The Lamborghini Aventador complies wit the expectation of being a safe car to drive. At 690bhp with a zero to 62mph capability, nothing is expected less of such a supercar. But how it stands out against other, flashier competitors is another matter. Does it hope to perform subtly but surely like its predecessors, the Diablo, Counach, and Murcielago? Or does the latest generation seek to take it a notch up in terms of performance? Read on to know how the Aventador fares in balancing state of the art technology and maintaining its old school supercar charm.
The Aventador sports a brand new design that enables the Lamborghini to show off its own take on the dream supercar. Some of the innovative features included in the Aventador include a 6.5-litre V12 motor, a full carbonfibre monocoque, and even race-derived pushrod suspension. All these are packaged under the distinct shape the Lamborghini has been known for. Upgraded features in its exterior design include large cooling vents that come out from the flanks and a deployable rear spoiler. Another great upgrade is the robotized seven-speed manual gearbox, which replaces the dual-clutch automatic system. Instead this gearbox features the fastest shift you can achieve given its configuration. Central haldex coupling allows power to flow throughout all four corners of the gearbox. The Aventador’s power is capped off by the rear wheel’s mechanical locking item and the electronically controlled differential up front.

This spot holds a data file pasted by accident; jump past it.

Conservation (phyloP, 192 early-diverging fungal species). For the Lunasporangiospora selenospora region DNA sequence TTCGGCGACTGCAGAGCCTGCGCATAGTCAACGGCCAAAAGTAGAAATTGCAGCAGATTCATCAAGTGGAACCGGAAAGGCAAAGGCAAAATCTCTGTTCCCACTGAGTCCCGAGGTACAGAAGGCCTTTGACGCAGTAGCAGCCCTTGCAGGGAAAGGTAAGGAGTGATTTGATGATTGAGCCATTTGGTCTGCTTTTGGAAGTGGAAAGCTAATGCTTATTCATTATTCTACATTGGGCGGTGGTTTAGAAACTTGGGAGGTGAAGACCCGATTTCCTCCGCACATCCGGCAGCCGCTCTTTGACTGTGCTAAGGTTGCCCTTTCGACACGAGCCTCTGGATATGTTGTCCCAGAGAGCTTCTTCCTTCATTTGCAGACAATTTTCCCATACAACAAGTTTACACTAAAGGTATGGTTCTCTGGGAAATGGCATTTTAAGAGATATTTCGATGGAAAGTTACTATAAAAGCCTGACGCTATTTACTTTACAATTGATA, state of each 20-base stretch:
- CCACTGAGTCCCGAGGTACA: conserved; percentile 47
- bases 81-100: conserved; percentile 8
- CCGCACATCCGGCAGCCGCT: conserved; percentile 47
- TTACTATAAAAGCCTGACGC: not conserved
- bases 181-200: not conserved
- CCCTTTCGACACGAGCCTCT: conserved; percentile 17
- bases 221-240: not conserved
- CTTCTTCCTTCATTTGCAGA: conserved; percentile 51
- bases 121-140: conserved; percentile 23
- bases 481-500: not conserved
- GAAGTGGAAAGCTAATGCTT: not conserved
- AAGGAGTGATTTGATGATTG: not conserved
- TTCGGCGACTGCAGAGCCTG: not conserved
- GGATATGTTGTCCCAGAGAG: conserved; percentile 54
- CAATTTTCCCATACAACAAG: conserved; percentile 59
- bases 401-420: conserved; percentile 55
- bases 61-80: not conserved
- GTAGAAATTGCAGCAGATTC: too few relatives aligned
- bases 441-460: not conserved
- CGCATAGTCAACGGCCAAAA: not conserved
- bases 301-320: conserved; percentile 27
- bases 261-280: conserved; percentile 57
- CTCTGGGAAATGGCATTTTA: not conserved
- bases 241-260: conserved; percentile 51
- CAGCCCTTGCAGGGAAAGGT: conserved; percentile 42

The interior also impresses, particularly with the TFT instrument panel that sports aesthetics from a skunsworks fighter aircraft. The look may not appeal to most, but it does everything required from the driver. This also makes the cabin accessible and easy to operate. Drivers will also have no problems taking in the vehicle’s low and wide visibility. Boot space is adequate and enhanced by an additional lid box found between the seats.
Expect nothing less of the Aventador’s speed: arriving at 62mph from standstill only takes 2.9 seconds. Traction from the vehicle’s all-wheel drive complements this experience, along with its mid-engine configuration, 690bhp power, and a gearbox that can upshift to 50 milliseconds. Ride and handling is impressive in terms of hydraulic steering, gaining higher speeds, and appropriate gearing. Grip is able to persist as you drive the car throughout each speed and inch of the distance. The vehicle’s stopping power is another added plus, not only transitioning smoothly into zero speed but also not requiring an extra push on the pedal.
The incredible speed of the Aventador has its downsides. There’s a tendency for the vehicle to acclimatize quickly, preventing power delivery from being smooth and linear. The gearbox may be light and small in size, but its power not enough for a consistent performance. Parking is also a challenge especially when driving under the slow and jerky automatic function. The manual comes out as the recommended gearbox, leaving the automatic as a wasted option. The Sport manual is the most effective of the five configurations, while the other four don’t offer the same quality in terms of performance and flexibility.
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